6 Ways to Keep Your Rope Dry While Ice Climbing

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Because a wet or frozen rope is a major bummer

Your cord loses 1/3 of its strength and much of its shock absorbing capability when wet. Wet ropes squeegee water out of the rappel device all over the climber. Wet ropes are heavy and hard to handle. They become useless when they freeze solid. And if you're climbing ice, that's an inevitability.

Here are six pointers we picked up at the Ouray Ice Park that will help keep your ropes dry–and you and your climbing partners happy–on those snowy ice climbs.

Use a Newer Rope

Dry treated or not, new ropes are far less prone to wicking moisture from the snow into the rope.

Pack the Rope Inside Your Pack

Especially if it is snowing or if you are bushwhacking through snowy trees and brush.

Air-cool Your Rope

Don't toss a rope straight from your pack onto the snow or ice. Allow your ropes to cool to air temperature by hanging them in the shade from a tree branch or anchor or by placing them on a dry rock. Yeah, this sounds a little crazy, but throwing a relatively warm rope in the snow at the base of your climb can trigger a melt, which will start wetting your rope. On cold winter days, the dry mountain air is usually colder than the snow temperatures. If your rope is colder than the snow, it won't melt the snow.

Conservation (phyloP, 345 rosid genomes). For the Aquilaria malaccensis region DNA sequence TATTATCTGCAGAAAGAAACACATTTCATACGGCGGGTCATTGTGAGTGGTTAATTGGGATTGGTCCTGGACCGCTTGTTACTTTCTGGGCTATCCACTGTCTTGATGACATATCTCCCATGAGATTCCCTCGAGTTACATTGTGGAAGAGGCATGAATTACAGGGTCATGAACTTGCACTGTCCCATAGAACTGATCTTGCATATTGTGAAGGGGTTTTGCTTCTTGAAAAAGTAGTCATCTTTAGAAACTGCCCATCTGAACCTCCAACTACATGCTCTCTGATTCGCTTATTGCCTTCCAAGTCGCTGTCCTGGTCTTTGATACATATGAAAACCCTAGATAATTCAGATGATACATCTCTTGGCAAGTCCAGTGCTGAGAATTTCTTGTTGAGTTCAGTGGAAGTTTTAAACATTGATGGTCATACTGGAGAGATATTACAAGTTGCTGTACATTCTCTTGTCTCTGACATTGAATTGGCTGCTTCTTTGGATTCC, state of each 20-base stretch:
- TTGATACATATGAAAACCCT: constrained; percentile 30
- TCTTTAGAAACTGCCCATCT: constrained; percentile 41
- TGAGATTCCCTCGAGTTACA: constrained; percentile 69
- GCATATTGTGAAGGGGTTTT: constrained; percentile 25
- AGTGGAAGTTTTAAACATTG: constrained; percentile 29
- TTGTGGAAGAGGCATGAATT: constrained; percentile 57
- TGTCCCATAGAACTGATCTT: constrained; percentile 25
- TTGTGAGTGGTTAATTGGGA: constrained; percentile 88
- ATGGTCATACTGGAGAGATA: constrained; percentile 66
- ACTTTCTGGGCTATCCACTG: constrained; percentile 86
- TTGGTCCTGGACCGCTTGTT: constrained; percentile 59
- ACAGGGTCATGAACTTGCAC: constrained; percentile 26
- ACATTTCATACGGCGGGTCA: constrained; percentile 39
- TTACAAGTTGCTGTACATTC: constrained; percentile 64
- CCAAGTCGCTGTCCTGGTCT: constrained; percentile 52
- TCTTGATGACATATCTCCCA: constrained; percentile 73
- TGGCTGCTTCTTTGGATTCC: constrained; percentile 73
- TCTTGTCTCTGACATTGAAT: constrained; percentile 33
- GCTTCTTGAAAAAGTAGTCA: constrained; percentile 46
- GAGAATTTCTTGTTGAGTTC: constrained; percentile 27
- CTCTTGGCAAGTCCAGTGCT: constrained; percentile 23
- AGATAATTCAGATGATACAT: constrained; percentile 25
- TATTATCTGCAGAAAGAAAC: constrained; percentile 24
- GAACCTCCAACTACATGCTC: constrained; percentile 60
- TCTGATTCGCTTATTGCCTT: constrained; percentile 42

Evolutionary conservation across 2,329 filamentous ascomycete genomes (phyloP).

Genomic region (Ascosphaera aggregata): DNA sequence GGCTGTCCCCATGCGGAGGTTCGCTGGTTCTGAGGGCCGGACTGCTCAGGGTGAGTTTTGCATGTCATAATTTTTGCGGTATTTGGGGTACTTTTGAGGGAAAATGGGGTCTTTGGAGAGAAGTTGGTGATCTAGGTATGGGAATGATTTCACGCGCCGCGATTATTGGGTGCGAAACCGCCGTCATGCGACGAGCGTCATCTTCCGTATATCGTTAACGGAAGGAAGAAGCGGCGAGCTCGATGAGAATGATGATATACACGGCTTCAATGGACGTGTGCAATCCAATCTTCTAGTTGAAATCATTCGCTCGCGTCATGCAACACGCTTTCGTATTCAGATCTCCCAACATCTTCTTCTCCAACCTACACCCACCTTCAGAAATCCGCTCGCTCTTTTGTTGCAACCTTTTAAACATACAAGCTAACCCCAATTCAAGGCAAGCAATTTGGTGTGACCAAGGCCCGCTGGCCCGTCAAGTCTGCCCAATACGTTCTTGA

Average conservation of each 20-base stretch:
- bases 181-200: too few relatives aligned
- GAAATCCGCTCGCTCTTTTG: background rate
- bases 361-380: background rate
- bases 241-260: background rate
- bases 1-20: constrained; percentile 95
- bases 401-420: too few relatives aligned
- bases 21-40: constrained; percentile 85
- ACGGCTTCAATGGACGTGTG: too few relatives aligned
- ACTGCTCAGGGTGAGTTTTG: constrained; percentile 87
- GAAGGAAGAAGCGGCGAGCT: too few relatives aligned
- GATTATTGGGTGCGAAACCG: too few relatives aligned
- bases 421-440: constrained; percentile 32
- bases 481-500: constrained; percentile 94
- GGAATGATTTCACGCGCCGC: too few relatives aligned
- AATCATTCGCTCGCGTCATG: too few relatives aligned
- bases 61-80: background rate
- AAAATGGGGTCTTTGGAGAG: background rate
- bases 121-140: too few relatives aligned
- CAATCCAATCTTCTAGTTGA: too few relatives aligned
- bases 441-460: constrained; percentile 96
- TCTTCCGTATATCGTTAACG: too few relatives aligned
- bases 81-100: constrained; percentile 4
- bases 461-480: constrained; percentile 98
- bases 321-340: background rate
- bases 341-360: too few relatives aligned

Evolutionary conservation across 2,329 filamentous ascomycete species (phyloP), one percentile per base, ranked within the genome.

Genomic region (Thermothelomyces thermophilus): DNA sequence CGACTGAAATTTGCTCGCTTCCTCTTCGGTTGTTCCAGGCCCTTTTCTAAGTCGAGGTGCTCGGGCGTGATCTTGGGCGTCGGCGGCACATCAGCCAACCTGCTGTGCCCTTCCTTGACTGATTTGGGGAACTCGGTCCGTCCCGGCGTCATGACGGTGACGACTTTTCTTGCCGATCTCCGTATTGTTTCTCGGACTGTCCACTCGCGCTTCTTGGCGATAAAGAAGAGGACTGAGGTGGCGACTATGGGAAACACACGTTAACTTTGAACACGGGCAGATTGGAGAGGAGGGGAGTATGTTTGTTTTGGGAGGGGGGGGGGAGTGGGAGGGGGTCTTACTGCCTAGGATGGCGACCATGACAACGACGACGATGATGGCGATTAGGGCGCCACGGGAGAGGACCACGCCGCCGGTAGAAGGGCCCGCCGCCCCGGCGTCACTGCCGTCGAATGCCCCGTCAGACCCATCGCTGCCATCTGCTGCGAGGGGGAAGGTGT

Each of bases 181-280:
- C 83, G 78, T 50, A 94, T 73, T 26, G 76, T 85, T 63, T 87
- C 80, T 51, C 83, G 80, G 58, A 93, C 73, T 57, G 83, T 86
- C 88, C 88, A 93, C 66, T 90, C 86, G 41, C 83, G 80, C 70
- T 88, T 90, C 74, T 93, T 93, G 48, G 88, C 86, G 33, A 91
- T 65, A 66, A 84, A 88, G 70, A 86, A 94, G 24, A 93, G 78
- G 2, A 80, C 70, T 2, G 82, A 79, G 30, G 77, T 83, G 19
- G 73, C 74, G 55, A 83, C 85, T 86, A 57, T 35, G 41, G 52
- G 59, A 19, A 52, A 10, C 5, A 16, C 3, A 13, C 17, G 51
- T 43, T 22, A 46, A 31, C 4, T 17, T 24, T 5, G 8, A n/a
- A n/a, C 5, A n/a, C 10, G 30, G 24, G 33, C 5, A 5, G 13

Use a Tarp

Stack your rope on a tarp when practical (ice cragging). Otherwise, stomp an area in the snow to accommodate your rope. Dry, compacted snow is less likely to weasel into a rope's fibers.

Dry Your Rope Overnight

If you are going home or back to a hotel for the evening, uncoil your ropes and spread the strands across the floor to give the rope the best possible chance of totally drying. If you are camping this can be a real challenge. In a tent or in a building, the key here is to keep the ropes as dry as possible rather than trying to dry them later.

Pack a Spare

So, you did all of the above and your ropes still got wet? Hey, sometimes that's the way it goes. It’'s ideal to have more than one rope so you can alternate, resting one, allowing it to dry, without missing a day of climbing.

What works for you? Tell us in the comments below.

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